The history of American Red Cross (ARC) may not be as a clean as many of us would like to believe writes Joe Allen (2005). The institution has been scandalous since its inception when racism was rampant and the institution was not an exemption. However, the most recent ethical problems that ARC has faced can be said to be as a result of negligence. It has been an easy decade for ARC with scandals starting from the Liberty Fund’s lack of transparency, inadequately handling of Hurricane Katrina, substandard handling of blood products and violations of blood safety laws all totaling to a whopping total of $47 million in fines and penalties (Koleva, 2012).

The Liberty Fund scandal involved diversion of donations meant for the victims of the 9/11 disaster to other ARC activities an action that brought outrage towards the once highly respected institution. Hurricane Katrina brought with it a new challenge, the institution’s operations were said to be insufficient, poorly organized and to some extent racial discriminatory yet ARC raised a record 1.1 Billion dollars for the victims (Grabianowski, 2008). The blood handling scandals have been the efforts of federal inspectors who found blood safety violations in 16 out of their 36 blood collection centers and the 2010 FDA’s discovery that ARC handling of blood products such as red blood cells, plasma and platelets was substandard and the manufacturing guidelines were disregarded (Koleva, 2012).

The solutions to ARC’s ethical problems is embodied in two theories the utilitarian and the virtue ethics theory. The solutions include;

  • Change of the management technique to ensure efficiency
  • Total overhaul of the organization’s management rather than top officials only
  • More transparency in the organization’s operations

The best solution to the problem will be a combination of a total overhaul and change in management techniques because this does not only clean the ARC’s tarnished name but also improve efficiency.



McDonalds a brand name and household name that many Americans adore more specifically kids and hamburger loving adults has had lots of ethical issues for a food business. McDonald has come under a lot of problems and challenges ranging from promotion of unhealthy eating habits, high competition in both local and international market, worker’s wage issues and a ruined reputation.



The endless scandals of McDonalds seem to be finally catching up with the company especially in the American market. Fast food appetites are shifting, a factor that has been attributed to customer preference but I tend to believe that the scandals are a factor that has led to Chipotle Mexican Grill (CMG) and Panera Bread (PNRA) gaining ground on the market share (Wong, 2013). The weak global economy has had a negative effect on McDonald’s sales especially the in the European market where sales continue to be low due to uncertainty in the consumers (Mourdoukoutas, 2013). McDonalds however seems not have learned from its past scandals and has ignored the wages issue whereby the fast food giant pays the minimum wage of $7.25 per hour an issue which culminated in a workers strike who are bargaining for a manufacturing industry wage (Jamieson, 2013).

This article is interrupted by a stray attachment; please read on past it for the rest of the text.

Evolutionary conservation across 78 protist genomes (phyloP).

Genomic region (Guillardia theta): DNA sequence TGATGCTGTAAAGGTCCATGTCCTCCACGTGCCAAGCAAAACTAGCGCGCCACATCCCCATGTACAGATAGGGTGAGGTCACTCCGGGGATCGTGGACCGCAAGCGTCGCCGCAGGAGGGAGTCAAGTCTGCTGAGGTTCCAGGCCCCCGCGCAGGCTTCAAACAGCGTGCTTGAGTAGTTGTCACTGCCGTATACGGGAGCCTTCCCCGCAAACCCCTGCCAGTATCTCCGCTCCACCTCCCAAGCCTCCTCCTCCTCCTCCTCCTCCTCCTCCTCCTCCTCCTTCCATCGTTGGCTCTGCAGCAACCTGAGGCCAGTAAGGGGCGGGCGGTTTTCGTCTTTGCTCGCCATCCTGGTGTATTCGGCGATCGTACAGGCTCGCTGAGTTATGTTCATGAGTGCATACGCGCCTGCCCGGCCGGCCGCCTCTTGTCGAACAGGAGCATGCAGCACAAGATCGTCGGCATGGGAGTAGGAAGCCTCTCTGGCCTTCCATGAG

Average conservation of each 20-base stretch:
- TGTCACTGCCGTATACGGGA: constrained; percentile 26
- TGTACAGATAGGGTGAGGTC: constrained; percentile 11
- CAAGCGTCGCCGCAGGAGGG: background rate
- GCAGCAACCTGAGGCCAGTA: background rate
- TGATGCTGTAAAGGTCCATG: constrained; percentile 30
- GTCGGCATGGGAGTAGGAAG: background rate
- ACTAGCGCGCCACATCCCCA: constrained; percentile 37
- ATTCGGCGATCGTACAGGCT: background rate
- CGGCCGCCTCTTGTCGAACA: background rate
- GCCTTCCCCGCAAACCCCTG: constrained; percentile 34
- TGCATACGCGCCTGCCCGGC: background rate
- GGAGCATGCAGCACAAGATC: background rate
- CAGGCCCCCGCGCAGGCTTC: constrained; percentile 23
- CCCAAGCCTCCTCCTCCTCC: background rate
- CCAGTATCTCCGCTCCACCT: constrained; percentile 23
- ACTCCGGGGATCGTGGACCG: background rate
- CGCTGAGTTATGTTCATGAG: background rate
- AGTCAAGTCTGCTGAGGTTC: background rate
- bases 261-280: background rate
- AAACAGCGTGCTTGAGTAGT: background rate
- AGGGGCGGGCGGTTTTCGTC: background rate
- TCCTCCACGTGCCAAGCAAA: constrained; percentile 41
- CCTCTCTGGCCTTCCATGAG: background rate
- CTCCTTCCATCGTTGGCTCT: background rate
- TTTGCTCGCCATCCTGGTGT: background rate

The solutions to these problems are mostly economic in nature however the virtue ethics theory should be applied so as to improve the company’s tarnished reputation. The main solutions to the problems are;

  • Diversification of its menus in international markets such as China
  • Introduction of healthy dishes in the local market to counter the competition
  • More ethical practices in handling its issues such as wages and advertising.

The best solutions is a combination of introduction of healthy dishes and ethical practices as it will not improve the company’s reputation but will solve issues regarding promotion of unhealthy eating behavior a factor that may lure back their customers.




Grabianowski, E. (2006, January 5). HowStuffWorks “How the American Red Cross Works”. HowStuffWorks. Retrieved April 30, 2014, from

Koleva, G. (2012). American Red Cross Fined $9.6 Million for Unsafe Blood Collection.       Forbes. Retrieved May 16, 2014 from       million-for-unsafe-blood-collection/

Mourdoukoutas, P. (2013). McDonald’s Big Challenge at Home and Abroad. Forbes.             Retrieved May 16, 2014 from     at-home-and-abroad/

Wong, V. (2013, July 22). Four Reasons McDonald’s Is Worried About the Near        Future. Bloomberg BusinessWeek. Retrieved May 16, 2014, from     about-the-near-future


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